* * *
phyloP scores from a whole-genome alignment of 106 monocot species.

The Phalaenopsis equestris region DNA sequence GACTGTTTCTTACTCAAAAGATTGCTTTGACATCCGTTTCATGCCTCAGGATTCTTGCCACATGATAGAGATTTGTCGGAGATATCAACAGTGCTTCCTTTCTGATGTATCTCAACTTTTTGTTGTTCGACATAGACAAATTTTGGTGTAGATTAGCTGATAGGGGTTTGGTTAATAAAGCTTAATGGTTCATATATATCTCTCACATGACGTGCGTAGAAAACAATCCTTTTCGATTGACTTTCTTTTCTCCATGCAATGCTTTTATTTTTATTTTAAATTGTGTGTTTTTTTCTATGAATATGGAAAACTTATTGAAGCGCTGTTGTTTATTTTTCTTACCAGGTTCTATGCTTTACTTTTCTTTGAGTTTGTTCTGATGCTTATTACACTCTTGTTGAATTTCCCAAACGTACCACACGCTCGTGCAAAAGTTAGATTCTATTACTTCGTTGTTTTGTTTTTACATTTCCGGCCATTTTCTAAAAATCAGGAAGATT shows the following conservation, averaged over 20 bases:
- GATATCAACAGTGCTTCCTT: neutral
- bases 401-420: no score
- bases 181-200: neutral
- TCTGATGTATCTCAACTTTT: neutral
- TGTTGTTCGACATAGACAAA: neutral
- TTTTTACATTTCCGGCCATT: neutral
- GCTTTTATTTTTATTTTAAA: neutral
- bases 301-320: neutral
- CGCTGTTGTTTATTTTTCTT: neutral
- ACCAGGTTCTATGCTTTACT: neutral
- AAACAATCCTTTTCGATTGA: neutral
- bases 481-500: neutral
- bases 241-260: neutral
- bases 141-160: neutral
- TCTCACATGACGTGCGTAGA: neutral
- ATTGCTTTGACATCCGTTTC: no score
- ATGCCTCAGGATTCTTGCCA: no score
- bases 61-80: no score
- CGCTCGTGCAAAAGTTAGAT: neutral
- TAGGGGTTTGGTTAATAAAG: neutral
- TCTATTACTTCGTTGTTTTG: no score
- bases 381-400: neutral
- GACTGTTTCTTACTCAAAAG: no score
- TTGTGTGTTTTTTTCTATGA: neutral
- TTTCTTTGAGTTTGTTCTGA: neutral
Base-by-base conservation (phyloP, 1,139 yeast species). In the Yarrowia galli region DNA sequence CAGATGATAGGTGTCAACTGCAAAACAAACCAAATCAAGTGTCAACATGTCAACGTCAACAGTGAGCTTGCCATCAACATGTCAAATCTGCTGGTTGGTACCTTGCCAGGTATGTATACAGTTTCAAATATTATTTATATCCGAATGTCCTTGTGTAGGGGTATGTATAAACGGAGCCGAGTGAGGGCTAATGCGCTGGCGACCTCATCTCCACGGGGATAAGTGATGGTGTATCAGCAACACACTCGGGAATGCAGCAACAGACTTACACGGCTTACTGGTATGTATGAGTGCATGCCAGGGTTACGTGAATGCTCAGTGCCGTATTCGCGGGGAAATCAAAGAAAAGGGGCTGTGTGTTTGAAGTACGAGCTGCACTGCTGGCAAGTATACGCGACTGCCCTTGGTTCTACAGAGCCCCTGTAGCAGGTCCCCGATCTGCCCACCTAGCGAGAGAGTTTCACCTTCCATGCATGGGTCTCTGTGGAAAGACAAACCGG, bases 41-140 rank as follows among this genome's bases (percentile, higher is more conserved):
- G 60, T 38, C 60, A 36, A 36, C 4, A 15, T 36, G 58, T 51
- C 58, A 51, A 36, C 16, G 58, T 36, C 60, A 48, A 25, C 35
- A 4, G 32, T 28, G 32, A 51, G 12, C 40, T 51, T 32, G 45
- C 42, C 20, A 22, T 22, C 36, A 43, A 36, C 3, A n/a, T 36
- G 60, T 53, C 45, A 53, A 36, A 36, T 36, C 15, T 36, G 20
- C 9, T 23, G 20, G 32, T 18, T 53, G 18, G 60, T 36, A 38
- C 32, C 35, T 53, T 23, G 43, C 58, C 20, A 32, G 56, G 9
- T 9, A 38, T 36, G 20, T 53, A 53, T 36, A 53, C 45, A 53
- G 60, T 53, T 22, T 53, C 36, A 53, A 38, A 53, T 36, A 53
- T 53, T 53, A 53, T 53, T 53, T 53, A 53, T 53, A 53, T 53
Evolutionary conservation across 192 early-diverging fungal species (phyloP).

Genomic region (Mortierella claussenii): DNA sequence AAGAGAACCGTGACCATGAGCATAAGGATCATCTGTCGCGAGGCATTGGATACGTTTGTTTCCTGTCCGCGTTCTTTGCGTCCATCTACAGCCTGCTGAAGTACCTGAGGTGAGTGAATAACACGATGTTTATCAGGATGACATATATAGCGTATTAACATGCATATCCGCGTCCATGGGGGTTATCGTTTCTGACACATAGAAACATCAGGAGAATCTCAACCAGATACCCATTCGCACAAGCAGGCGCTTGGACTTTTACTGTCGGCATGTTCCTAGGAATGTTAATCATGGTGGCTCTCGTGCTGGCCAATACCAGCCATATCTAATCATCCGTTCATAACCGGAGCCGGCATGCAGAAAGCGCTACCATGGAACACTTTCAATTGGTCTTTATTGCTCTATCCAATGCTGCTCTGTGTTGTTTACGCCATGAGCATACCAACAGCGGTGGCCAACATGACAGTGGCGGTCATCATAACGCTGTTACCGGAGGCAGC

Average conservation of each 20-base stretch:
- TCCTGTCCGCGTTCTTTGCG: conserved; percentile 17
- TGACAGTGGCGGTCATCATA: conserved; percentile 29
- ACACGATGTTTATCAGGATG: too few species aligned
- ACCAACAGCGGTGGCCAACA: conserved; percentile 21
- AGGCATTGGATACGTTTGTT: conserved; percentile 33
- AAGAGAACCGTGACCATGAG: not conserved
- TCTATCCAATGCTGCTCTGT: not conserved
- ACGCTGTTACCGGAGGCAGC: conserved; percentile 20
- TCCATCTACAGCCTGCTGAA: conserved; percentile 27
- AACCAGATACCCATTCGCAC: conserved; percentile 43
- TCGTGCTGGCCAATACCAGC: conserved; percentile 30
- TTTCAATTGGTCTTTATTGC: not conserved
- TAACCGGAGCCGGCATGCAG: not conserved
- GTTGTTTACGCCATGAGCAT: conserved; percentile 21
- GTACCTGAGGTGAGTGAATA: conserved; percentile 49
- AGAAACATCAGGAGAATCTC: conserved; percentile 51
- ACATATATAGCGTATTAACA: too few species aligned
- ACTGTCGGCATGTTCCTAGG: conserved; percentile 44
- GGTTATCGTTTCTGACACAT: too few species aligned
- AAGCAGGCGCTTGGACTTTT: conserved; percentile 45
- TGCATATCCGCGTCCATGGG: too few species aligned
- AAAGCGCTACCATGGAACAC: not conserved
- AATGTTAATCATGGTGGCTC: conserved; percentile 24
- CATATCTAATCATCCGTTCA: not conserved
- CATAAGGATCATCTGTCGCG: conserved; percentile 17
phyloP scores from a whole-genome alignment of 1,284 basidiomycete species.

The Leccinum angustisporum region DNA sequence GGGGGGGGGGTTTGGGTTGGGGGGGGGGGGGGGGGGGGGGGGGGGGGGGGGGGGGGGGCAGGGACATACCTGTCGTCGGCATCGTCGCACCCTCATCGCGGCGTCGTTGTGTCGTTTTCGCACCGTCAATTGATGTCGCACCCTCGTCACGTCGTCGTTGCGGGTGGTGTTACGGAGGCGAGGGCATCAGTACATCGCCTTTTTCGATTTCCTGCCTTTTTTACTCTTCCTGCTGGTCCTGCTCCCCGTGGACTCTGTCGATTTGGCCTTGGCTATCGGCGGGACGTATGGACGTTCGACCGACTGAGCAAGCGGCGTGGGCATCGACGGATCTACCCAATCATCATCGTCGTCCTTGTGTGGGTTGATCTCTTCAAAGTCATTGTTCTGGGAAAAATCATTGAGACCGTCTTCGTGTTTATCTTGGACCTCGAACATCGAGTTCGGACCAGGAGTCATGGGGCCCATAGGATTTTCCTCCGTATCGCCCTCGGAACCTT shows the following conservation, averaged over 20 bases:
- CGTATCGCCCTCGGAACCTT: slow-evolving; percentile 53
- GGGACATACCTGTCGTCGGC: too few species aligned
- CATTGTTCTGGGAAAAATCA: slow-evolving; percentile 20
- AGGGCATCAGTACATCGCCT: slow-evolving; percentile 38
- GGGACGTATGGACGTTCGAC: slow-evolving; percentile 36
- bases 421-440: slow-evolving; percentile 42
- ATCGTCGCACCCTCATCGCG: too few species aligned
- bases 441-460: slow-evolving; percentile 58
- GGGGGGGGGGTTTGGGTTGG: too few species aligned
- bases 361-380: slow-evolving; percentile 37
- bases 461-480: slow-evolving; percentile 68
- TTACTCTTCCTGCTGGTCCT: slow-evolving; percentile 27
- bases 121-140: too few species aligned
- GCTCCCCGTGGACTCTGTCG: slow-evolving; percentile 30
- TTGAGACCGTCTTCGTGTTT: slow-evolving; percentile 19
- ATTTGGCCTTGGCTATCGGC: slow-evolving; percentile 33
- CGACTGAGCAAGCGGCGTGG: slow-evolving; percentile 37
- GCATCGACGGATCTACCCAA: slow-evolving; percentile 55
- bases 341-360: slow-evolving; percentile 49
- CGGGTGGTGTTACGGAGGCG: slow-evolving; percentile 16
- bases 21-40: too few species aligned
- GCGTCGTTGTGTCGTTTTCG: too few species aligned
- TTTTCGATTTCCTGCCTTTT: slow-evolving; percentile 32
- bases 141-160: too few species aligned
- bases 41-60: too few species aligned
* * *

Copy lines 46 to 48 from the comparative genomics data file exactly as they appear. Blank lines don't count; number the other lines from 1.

- AGGCATTGGATACGTTTGTT: conserved; percentile 33
- AAGAGAACCGTGACCATGAG: not conserved
- TCTATCCAATGCTGCTCTGT: not conserved